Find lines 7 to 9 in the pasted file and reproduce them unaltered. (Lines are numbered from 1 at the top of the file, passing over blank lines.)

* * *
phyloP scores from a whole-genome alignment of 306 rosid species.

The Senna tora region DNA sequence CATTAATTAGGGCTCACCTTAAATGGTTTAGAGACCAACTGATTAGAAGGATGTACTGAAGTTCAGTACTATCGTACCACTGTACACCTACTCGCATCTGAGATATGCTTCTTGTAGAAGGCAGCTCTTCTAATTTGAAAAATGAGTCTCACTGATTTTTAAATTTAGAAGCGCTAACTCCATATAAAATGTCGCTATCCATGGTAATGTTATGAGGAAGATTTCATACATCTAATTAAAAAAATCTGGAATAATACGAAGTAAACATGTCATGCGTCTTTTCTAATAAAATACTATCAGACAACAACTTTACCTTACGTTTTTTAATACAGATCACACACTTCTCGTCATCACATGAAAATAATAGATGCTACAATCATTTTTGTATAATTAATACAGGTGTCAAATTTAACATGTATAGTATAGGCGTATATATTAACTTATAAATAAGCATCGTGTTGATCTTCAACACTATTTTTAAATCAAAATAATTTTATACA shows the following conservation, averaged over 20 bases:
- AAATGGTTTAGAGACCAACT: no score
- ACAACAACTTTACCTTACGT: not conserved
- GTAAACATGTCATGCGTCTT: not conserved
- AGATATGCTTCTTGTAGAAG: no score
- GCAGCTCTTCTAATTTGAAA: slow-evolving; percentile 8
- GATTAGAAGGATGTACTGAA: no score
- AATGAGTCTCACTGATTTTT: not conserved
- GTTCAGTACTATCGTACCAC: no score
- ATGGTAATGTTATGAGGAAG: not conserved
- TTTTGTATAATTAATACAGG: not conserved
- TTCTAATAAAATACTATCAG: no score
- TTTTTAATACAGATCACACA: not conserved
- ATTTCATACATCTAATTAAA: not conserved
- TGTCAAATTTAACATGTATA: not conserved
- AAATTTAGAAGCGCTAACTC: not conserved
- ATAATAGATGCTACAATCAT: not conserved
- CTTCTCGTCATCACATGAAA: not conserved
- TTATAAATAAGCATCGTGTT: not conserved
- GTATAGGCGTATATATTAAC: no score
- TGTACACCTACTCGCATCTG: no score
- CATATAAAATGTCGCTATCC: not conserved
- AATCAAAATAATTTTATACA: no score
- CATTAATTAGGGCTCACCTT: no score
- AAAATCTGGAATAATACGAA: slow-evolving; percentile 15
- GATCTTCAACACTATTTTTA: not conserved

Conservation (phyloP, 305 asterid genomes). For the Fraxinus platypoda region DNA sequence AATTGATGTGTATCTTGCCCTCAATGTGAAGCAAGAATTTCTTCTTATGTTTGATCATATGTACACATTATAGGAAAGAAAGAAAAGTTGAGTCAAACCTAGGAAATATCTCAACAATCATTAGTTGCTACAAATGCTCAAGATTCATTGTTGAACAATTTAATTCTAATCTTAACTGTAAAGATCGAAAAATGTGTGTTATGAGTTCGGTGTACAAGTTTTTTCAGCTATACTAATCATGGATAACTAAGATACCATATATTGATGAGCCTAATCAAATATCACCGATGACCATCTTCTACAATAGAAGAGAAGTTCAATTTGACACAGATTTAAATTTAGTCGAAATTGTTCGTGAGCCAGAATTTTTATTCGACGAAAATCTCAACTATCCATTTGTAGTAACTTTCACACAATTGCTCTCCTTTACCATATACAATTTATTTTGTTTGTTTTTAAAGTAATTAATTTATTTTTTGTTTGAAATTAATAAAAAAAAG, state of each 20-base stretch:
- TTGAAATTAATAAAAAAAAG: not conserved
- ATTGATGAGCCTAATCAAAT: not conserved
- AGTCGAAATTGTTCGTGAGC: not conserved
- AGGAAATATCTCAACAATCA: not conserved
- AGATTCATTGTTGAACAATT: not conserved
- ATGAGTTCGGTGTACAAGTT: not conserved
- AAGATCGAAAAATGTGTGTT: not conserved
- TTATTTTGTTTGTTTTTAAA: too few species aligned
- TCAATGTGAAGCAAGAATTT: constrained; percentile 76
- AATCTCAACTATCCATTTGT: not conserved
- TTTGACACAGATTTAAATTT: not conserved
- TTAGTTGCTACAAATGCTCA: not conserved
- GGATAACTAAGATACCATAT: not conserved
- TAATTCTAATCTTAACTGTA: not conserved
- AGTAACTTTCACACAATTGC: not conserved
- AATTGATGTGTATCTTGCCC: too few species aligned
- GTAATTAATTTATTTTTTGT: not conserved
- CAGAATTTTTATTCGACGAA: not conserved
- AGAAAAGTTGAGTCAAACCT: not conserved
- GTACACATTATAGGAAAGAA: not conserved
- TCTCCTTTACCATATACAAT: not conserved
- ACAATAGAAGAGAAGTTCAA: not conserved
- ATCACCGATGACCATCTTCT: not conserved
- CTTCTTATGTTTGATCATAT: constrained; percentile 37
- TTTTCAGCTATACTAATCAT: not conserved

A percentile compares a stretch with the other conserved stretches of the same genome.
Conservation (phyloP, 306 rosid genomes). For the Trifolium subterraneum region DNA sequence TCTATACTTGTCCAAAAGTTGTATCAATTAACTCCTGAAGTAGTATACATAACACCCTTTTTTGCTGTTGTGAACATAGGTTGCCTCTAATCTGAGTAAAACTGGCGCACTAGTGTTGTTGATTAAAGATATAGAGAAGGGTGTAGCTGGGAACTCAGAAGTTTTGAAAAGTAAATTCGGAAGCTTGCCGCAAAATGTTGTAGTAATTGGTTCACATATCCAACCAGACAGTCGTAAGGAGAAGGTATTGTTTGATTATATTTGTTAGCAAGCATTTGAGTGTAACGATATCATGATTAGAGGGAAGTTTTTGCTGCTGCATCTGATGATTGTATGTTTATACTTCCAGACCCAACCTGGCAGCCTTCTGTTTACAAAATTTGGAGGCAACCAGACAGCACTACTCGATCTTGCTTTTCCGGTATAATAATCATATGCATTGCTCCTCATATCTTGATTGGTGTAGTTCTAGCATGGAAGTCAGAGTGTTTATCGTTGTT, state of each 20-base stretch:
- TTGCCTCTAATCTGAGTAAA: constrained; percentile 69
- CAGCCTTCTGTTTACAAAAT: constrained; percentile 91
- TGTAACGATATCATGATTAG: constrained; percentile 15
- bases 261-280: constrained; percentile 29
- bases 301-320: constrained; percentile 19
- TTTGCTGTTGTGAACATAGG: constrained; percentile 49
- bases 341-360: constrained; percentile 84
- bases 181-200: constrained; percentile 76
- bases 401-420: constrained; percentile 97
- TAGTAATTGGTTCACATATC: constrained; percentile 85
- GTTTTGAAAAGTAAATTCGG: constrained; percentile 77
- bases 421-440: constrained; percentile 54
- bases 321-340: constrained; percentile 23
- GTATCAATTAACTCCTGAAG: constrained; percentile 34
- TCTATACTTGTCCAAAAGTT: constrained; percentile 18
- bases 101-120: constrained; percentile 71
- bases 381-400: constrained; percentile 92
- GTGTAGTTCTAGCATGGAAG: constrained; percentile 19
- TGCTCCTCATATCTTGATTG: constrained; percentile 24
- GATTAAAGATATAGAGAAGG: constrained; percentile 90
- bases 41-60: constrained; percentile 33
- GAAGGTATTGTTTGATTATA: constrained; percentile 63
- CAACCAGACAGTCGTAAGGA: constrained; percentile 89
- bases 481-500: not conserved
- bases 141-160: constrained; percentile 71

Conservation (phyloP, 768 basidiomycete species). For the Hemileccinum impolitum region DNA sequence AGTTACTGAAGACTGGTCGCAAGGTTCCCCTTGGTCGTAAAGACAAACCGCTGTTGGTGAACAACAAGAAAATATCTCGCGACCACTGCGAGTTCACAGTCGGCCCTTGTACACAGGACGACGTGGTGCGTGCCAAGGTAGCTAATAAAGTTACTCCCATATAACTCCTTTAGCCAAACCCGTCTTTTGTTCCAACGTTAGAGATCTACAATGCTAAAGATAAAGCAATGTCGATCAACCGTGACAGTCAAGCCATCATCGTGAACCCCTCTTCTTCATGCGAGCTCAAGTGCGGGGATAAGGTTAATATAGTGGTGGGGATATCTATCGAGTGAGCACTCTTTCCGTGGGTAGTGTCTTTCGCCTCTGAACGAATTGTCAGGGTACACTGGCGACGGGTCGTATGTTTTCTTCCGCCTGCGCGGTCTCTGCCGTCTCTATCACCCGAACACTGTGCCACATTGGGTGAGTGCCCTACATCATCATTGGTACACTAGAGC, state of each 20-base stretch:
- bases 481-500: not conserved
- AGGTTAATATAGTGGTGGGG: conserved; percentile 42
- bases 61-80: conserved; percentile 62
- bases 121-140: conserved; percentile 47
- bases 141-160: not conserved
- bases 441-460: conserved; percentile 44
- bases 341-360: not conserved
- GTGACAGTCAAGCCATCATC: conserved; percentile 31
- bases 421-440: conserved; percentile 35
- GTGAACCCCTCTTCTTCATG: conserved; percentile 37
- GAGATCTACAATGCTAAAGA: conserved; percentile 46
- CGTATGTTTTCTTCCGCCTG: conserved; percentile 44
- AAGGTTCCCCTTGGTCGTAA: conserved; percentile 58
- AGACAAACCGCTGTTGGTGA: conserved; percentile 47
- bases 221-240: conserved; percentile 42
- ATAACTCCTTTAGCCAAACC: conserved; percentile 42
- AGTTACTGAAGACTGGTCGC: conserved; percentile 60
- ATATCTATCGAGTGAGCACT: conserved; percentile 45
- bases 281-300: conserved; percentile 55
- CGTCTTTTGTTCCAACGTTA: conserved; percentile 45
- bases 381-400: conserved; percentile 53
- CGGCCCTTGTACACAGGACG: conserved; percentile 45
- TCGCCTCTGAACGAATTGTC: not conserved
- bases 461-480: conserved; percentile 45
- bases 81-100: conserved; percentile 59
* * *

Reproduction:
- GCAGCTCTTCTAATTTGAAA: slow-evolving; percentile 8
- GATTAGAAGGATGTACTGAA: no score
- AATGAGTCTCACTGATTTTT: not conserved